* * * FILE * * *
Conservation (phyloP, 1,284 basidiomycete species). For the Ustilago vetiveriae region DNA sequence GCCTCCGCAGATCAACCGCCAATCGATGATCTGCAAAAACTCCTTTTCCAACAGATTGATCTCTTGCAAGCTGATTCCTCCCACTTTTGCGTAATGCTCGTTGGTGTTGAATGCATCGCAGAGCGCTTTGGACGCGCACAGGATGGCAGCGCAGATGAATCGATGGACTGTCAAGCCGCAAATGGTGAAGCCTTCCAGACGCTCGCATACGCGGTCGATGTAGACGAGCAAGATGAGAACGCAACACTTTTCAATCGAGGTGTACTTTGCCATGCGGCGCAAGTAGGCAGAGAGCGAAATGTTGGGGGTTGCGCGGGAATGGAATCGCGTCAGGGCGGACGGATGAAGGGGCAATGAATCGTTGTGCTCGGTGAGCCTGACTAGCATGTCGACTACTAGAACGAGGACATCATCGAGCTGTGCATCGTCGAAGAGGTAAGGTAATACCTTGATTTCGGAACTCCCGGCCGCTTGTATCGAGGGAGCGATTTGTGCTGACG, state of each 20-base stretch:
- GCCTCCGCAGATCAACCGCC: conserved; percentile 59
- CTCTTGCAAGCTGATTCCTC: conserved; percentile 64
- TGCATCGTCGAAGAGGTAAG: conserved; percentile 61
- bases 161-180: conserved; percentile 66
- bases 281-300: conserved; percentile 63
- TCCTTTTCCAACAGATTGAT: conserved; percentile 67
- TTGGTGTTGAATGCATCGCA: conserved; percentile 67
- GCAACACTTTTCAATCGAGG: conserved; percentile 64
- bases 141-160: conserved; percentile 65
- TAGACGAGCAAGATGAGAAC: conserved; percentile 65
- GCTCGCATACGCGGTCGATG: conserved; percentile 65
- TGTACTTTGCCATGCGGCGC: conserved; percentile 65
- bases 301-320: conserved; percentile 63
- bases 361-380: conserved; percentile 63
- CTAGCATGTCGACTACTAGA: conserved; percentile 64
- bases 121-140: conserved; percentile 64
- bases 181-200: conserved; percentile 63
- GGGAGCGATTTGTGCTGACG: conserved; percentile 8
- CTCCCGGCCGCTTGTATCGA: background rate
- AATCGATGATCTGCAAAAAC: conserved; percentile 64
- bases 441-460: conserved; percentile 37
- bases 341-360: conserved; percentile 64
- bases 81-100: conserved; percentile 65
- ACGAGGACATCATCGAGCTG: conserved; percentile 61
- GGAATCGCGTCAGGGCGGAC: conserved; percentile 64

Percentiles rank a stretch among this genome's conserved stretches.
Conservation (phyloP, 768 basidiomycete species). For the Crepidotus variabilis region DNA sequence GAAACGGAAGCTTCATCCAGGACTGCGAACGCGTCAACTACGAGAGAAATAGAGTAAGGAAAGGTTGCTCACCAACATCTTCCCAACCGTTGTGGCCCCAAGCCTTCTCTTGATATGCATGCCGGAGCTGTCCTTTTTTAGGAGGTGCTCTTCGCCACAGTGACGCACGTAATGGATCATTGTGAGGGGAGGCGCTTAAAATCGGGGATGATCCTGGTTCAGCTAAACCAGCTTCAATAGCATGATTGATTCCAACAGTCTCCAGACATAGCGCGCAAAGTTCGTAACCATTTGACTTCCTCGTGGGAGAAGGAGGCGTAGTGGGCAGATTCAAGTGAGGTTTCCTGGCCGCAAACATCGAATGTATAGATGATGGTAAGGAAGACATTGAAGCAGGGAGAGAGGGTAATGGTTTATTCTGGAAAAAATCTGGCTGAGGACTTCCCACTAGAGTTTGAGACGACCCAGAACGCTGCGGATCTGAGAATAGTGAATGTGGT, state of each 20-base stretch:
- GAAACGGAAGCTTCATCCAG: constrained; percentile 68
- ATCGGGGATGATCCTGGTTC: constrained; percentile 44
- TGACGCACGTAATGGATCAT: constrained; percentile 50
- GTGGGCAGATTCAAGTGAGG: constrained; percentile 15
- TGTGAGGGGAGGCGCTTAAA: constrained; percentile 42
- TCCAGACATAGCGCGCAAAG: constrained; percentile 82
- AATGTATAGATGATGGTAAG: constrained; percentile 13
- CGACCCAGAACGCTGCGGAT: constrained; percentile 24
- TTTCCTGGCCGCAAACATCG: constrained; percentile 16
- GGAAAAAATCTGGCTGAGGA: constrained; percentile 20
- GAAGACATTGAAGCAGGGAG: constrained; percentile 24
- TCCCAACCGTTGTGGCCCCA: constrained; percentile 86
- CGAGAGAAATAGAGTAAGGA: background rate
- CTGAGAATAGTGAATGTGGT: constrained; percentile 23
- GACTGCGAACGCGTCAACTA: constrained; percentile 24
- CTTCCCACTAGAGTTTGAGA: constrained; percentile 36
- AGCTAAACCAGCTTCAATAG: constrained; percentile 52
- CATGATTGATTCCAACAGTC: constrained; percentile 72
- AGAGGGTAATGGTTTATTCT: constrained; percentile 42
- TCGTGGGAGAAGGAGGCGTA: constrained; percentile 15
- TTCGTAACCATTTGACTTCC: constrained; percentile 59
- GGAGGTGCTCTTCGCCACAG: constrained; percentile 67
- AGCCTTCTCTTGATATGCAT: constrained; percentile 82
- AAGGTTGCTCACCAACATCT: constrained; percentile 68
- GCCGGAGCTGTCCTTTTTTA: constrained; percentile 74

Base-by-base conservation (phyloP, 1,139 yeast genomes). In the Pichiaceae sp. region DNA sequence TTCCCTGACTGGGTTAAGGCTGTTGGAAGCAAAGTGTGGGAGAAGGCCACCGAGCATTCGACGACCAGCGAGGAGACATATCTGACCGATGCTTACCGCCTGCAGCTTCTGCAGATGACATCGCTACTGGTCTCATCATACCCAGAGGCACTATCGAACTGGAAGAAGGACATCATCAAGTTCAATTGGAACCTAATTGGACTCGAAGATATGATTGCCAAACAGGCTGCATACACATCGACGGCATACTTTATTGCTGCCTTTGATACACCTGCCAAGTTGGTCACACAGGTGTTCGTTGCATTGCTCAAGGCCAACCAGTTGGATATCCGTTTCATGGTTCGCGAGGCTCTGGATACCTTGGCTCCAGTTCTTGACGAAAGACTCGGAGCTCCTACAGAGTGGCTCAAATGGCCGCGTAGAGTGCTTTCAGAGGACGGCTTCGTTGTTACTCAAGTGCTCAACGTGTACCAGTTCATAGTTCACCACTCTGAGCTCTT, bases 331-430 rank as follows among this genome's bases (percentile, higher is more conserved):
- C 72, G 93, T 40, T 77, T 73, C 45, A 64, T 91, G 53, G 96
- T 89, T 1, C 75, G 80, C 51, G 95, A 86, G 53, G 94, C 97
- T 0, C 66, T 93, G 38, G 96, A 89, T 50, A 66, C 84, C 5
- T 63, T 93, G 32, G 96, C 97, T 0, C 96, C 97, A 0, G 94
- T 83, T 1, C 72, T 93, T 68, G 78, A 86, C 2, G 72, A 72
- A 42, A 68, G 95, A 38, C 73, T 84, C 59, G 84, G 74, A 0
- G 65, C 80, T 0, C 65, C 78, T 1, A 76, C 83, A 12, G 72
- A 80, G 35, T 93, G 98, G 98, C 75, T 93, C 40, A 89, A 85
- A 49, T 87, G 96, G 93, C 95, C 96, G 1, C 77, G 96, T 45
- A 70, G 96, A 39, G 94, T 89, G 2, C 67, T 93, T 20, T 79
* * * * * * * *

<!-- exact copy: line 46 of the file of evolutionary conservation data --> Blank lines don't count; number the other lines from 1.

- CATGATTGATTCCAACAGTC: constrained; percentile 72